As someone who spent many a year as a private chef in homes with housekeepers, I never had to pay attention to the sheer amount of dishes that are involved with cooking. I also forgot about how darn unpleasant it is to wash the subsequent mountain of dishes after you’re done cooking—even with a dishwasher. Let me tell you, it was a wake up call when I stopped my in-home gigs.
Knowing that a home cooked meal is a healthier choice, as well as an act of loving care for my partner, I came up with a simple method that drastically minimizes the quantity of my dish usage. I’m delighted to share this magic tool of mine: It’s called a loaf pan, and I bet it’s in one of your kitchen cabinets right now. Read on to learn why it’s a many-hit wonder when it comes to dinner for one or two.
A Loaf Pan Is Cookware and Serveware All in One
Ever try to eat your dinner off of a sheet pan? Nope, I didn’t think so! Yes, sheet pan meals are great for cooking—but loaf pan meals are their own serveware, too. And the amount of food that fits in one loaf pan is the perfect size for a standard single dinner.
My Favorite Meals to Make In a Loaf Pan
Several loaf pans are great for cooking and serving multiple dishes together for you and yours. Think a meatloaf or a baked pasta, but divided into four portions. The loaf pan is filled one third to halfway with the dish, and goes in the oven to bake. Once done, you take it out and pop a cooked veggie on the other side. Another method I love is to place uncooked veggies—cut in appropriately sized pieces to cook similarly—next to a protein or casserole, and let everything cook together. My favorite loaf pan meal is a baked rigatoni on one side, then when it comes out of the oven all bubbly I add a spinach salad to the other side. The loaf pan's heat wilts the salad perfectly.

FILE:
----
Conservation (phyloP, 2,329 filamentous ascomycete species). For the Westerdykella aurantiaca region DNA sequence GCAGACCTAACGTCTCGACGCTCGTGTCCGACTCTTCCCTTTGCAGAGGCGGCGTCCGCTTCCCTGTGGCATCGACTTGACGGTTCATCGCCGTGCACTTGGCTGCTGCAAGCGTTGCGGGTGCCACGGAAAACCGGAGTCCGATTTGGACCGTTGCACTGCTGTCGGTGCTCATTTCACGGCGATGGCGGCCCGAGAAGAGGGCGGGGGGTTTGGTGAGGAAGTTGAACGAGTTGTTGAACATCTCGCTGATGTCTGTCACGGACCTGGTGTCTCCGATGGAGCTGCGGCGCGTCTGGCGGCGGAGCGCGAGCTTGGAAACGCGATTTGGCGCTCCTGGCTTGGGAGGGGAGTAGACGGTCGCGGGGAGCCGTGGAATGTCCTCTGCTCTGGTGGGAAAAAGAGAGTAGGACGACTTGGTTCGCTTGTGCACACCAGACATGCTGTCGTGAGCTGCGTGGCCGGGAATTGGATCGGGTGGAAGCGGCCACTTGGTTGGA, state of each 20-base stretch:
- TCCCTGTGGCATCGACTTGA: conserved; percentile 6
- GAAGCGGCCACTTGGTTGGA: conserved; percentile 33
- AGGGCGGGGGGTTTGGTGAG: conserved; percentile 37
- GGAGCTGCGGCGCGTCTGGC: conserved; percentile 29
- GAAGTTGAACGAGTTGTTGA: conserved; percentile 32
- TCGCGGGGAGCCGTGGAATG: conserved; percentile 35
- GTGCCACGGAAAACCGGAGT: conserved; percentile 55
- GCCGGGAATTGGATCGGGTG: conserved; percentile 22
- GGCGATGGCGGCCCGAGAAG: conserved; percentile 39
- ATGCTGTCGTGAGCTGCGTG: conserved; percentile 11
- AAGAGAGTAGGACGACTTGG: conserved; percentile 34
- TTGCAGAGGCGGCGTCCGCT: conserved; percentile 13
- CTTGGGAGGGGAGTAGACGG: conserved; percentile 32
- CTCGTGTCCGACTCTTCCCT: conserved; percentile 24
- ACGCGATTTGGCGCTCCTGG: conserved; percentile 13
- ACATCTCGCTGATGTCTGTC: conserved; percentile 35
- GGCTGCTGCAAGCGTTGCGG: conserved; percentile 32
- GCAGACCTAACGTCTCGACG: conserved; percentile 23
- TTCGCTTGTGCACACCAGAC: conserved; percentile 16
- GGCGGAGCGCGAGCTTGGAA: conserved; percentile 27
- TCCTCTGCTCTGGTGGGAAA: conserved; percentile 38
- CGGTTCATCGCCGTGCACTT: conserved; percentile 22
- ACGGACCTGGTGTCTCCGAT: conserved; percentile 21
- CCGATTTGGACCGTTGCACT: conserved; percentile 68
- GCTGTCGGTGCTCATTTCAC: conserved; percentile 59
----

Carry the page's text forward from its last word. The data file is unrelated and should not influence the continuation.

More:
Loaf pan cooking works best for solid foods (so no soups and stews). You can turn any baked meal for one to four people into a loaf pan dinner by dividing your portions between loaf pans. Once out of the oven, you can serve your loaf pan meal immediately out of the pan—just use a trivet or heat safe place mat before placing it on a table.
Loaf Pans Make Reheating Leftovers a Cinch
You can employ loaf pans for well-portioned leftovers and reheat them in anything from a toaster oven to a regular oven to a microwave, then take them straight to the dining room table. Most glass loaf pans will need a moment before going from cold to hot, so take your covered loaf pan of leftovers out of the fridge a few minutes before heating it in an oven.
My one tip for dealing with loaf pan leftovers is to pack your protein, starch, and side together in the pan(s) when you put leftovers away. That way, there’s no finagling foods around when you’re ready to eat next.
Loaf Pans Makes Meal Prep Even More Practical
Loaf pans like this come with lids, which means you can meal-prep everything in advance and then toss them in the oven when ready to cook or reheat. There’s no mess, no collection of Tupperware, and as minimal of dishes as humanly possible. If you've been wanting to get into meal prep, but you’re just not into the idea of spending hours in the kitchen at once, this is a less daunting way to try it out.
The Takeaway: Loaf Pans Eliminate Dishes and Make Cooking Fun
A loaf pan might not be the first thing you think of when looking to eliminate dishes, but it has become my favorite kitchen tool for that task. If, like me, you can’t stand to do dishes, I encourage you to try one of the several methods of using loaf pans to make cooking (and cleaning up) more enjoyable.